Mouthwash use to prevent COVID-19 may change composites

2021 04 06 21 20 2035 Mouthwash Man Rinse 400

To prevent the spread of the virus that causes COVID-19, patients are sometimes asked to rinse with a disinfectant mouthwash during a dental visit. But a new study published on October 20 in the International Dental Journal suggests that these mouthwashes may change resin composites.

The in vitro study analyzed the effect of three disinfectant mouthwashes given to patients before dental procedures during the COVID-19 pandemic: 0.2% povidone iodine, 1% hydrogen peroxide, and 0.12% chlorhexidine. All three mouthwashes increased the surface roughness of resin composites immersed in the solutions.

"The acidity of the mouthwash caused polymer matrix decomposition of the resin composites ... causing fillers to easily extrude from the resin matrix," wrote the study authors, led by Saijai Tanthanuch of Prince of Songkla University in Thailand.

To test the effect of the disinfectant mouthwashes on the surface hardness and roughness of resin composites and color, the researchers fabricated 480 cylindrical composite molds 10 mm in diameter. They tested four types of bulk-fill and conventional resin composites.

The composite specimens were immersed in mouthwashes for one minute, simulating SARS-CoV-2 prevention efforts at dental offices, then stored in artificial saliva for 24 hours. The process was repeated for 14 days. Data of surface hardness, roughness, and color were recorded before immersion, seven days after the start of the experiment, and 14 days after the start of the experiment.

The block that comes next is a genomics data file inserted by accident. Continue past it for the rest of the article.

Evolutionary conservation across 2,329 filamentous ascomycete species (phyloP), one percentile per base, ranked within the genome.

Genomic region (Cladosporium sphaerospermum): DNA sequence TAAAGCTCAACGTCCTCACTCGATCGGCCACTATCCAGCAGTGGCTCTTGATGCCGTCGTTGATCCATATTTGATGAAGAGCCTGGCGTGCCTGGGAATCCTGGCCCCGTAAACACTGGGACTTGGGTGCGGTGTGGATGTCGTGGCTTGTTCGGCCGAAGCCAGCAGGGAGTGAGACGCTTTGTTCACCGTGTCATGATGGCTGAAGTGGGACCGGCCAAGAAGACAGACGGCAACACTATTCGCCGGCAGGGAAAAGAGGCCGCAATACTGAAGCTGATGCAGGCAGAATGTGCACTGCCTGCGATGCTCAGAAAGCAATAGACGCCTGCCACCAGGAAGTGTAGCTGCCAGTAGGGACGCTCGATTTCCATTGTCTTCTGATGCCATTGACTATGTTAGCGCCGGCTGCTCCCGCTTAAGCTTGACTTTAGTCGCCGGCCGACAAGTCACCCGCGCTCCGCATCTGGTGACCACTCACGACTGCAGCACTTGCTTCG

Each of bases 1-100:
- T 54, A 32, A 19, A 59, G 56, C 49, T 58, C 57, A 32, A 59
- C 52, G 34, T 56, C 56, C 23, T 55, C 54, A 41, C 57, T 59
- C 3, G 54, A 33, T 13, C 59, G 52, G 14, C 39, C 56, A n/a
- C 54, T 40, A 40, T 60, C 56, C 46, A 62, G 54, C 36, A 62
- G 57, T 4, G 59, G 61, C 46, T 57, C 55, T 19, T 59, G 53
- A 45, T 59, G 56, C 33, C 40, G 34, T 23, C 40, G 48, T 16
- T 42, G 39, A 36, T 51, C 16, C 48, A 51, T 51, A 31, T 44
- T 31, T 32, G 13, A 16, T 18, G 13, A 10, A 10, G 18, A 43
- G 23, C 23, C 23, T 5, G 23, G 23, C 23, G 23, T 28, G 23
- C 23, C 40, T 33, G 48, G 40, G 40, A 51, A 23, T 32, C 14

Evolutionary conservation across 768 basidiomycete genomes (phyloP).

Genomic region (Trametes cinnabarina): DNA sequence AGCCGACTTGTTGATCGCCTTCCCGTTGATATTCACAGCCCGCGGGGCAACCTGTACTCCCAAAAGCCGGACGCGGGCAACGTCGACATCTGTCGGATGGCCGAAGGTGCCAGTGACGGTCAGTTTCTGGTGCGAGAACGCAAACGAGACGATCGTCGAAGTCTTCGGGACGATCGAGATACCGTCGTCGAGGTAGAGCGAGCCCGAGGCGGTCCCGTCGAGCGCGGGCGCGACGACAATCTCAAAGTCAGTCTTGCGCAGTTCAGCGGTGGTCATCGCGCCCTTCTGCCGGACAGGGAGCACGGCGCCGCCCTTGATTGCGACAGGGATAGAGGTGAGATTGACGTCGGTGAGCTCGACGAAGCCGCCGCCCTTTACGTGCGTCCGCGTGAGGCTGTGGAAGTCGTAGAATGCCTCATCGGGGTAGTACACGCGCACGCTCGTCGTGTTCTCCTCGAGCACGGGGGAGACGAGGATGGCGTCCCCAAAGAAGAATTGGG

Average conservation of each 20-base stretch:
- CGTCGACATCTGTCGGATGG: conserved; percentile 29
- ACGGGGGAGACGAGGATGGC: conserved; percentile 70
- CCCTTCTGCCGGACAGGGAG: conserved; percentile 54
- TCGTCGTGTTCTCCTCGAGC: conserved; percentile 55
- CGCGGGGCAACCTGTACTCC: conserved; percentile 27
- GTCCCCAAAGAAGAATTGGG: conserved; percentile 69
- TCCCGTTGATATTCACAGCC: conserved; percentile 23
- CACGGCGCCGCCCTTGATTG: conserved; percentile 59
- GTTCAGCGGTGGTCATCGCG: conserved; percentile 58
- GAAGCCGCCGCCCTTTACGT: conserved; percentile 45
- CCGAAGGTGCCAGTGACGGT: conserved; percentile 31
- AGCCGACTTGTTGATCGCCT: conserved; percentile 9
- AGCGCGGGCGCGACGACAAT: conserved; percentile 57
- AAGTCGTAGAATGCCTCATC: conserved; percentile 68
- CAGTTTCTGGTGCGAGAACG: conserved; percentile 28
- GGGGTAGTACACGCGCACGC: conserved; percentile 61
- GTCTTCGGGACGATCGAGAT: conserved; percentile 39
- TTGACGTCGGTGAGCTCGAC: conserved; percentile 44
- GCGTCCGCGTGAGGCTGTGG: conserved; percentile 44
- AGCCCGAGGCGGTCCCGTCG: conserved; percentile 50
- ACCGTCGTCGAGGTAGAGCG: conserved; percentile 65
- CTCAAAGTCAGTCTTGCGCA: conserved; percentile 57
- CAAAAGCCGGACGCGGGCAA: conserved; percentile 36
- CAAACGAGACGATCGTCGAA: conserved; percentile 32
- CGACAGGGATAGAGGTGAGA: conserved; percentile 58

After immersion, all mouthwashes caused greater roughness on all resin composites. Additionally, the four resin composites all decreased in surface hardness.

"This resulted from the composition of mouthwashes that contain acids and the water absorption process," wrote the study authors.

Additionally, all four resin composites showed color challenges following immersion in the mouthwashes. This finding is consistent with previous studies showing that the color changes occur due to hydrolysis of the resin matrix, contact with acidic agents, and the water-absorbing properties of the materials.

Out of the three mouthwashes studied, povidone iodine had the most drastic effects. It caused the most significant decrease in surface hardness, the highest increase in roughness, and the most noticeable color changes in the resin composites.

As for the restorative materials, the study's authors suggest that Filtek Z350 XT (3M) is the most appropriate for withstanding wear from mouthwashes. The silica-zirconic resin had the fewest changes in surface hardness, roughness, and color in the study, while Premise (Kerr) had the most changes.

"The most significant finding in this experimental study was that the use of mouthwash before performing dental procedures in the novel COVID-19 epidemic (gargle for 1 minute and then spit out) affected the resin composite restoration materials evaluated," the study authors wrote.

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